People grow sunflowers for a variety of reasons, among them, because they are attractive plants that produce an abundance of large, nutritious seeds. If you grow them to feed birds, stick with the black oil seed varieties like those found in birdseed mixtures. All sunflowers are edible, but if you have a craving for a bountiful crop of seeds for your eating enjoyment, choose large head varieties that produce plentiful big seeds. "Mammoth," "California Greystripe" and "Sunzilla" are all good choices for large flower heads and seeds.
Dig or loosen the soil with a spade or garden fork in a 2-foot circle to a depth of about 2 feet for each plant you wish to grow. Choose a sunny area of the garden with well-drained soil. Sunflowers may be spaced 6 to 12 inches apart, but for growing large heads, wider spacing is better.
Work a couple of shovels full of good quality compost and aged manure into the soil in each hole. The exact amount of amendment needed depends upon the soil fertility in your garden, as confirmed by soil tests, but this amount is usually sufficient for even the poorest soils. If necessary, you can obtain a soil test kit from your local soil and water department or county extension office.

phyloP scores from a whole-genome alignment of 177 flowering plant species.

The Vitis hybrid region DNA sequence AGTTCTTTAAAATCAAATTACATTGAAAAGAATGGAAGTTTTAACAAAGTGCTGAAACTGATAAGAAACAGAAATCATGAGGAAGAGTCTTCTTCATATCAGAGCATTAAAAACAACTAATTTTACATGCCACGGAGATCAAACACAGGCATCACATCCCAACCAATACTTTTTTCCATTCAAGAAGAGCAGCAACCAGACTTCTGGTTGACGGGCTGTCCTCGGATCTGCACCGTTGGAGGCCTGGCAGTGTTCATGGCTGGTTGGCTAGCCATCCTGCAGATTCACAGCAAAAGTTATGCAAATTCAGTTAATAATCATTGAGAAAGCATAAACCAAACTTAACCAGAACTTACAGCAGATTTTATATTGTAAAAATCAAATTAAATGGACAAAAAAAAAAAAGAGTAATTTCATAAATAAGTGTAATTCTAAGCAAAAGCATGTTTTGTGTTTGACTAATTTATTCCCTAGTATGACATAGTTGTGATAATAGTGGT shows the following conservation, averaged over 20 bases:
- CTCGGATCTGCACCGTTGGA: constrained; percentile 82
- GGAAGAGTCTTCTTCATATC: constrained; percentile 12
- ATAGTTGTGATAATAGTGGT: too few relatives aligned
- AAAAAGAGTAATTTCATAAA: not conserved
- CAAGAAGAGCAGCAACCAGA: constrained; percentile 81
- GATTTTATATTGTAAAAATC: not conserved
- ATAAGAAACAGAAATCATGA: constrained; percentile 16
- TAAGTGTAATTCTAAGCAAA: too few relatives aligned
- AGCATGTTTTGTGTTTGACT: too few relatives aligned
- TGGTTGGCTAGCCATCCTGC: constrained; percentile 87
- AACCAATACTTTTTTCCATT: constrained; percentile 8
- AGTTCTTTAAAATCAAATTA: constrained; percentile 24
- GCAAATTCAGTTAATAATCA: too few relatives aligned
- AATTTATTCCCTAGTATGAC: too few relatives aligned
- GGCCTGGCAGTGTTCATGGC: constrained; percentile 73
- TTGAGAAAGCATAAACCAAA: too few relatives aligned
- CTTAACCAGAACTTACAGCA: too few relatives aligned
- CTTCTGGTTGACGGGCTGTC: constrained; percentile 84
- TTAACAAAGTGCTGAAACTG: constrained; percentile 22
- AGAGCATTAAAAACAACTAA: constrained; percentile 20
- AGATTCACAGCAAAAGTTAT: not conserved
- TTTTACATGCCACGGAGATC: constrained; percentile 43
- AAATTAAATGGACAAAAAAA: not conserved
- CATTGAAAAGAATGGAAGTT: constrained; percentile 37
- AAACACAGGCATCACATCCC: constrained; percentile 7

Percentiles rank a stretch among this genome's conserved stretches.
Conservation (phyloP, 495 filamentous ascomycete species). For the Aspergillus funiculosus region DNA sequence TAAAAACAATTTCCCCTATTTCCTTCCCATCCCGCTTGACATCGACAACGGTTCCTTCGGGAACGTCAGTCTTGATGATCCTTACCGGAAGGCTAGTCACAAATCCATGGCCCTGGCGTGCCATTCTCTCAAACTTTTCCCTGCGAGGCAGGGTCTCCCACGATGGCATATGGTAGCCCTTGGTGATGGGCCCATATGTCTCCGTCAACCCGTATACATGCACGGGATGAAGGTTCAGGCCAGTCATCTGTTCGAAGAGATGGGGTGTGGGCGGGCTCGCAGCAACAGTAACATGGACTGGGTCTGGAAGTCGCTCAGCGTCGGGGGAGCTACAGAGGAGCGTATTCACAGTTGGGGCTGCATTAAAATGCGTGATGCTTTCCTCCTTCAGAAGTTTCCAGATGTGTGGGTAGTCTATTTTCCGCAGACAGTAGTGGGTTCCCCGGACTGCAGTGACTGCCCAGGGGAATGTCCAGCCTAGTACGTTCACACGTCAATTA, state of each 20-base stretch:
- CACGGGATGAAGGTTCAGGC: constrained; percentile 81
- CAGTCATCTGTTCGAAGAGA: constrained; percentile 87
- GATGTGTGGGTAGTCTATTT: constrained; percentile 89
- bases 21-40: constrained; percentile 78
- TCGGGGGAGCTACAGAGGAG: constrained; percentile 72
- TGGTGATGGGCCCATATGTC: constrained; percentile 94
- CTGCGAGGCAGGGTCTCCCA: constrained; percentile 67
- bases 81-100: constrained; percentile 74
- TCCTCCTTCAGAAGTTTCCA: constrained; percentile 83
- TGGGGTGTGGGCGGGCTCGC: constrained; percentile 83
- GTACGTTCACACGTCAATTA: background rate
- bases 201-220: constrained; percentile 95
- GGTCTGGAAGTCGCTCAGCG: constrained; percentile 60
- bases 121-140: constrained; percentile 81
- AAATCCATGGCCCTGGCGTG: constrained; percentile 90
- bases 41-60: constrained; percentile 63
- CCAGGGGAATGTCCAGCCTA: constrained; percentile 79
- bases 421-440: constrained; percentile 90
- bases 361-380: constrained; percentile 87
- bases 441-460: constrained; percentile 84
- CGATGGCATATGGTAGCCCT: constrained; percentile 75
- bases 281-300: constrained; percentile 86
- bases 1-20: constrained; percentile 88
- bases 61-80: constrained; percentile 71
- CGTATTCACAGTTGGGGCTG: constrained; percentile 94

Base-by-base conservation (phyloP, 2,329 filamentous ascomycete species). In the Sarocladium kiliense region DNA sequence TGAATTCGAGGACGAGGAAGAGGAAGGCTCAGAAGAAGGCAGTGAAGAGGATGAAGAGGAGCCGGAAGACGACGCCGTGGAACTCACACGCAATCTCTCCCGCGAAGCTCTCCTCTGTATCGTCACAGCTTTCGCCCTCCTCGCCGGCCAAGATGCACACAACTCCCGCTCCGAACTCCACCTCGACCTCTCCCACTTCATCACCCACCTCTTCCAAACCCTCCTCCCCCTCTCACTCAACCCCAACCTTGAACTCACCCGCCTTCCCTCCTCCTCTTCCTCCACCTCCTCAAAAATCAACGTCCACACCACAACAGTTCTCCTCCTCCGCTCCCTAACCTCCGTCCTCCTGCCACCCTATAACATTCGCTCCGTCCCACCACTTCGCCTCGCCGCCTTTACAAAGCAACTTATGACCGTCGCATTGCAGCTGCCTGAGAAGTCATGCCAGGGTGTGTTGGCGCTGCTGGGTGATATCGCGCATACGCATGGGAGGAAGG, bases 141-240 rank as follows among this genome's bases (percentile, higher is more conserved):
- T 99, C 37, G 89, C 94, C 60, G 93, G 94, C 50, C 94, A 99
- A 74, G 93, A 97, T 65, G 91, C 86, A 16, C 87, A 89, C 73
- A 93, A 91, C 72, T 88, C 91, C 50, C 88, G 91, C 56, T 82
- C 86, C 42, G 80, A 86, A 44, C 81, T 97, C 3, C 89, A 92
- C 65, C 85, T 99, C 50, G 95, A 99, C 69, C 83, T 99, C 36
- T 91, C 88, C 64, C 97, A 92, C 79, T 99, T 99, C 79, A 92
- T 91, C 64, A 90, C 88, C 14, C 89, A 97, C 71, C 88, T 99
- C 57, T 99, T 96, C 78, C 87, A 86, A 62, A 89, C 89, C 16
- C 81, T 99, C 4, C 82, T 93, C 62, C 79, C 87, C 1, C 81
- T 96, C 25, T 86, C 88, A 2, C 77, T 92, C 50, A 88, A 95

Rake the area smooth. Push five or six seeds into the soil a few inches apart and about 1/2 inch deep within the circle. Cover the seeds with soil and firm the surface to ensure good soil-to-seed contact.
Water the spot well to settle the soil and make good contact with the seeds. Keep soil moist until the seeds germinate and seedlings emerge from the soil. Do not over water. You want soil that is moist but not soggy.
Select the three most vigorous seedlings to keep when seedlings are a few inches tall, and cut--do not pull--the rest at ground level to avoid disturbing the soil around the others.
Cull all but the strongest and healthiest plant in the circle when all are 1 to 2 feet tall, and allow that single plant to grow to maturity.
Water plants regularly and well, since roots may reach 4 feet below the surface.
Fertilize weekly with a dilute feeding solution. According to Renee's Garden, sunflower breeder Dr. Tom Heaton suggests digging a shallow “moat” around each plant about 18 inches in diameter for feeding. Pour liquid fertilizer in the moat rather than at the base of the plant, where excess water in the feeding solution may cause the stem to rot.
Cover flower heads with cheesecloth or a section of pantyhose when the petals begin to shrivel and fall, to prevent birds carrying off your harvest. Seeds are ready for harvest when the flower heads are completely dry and seeds are loose enough to shake or pull easily from the head.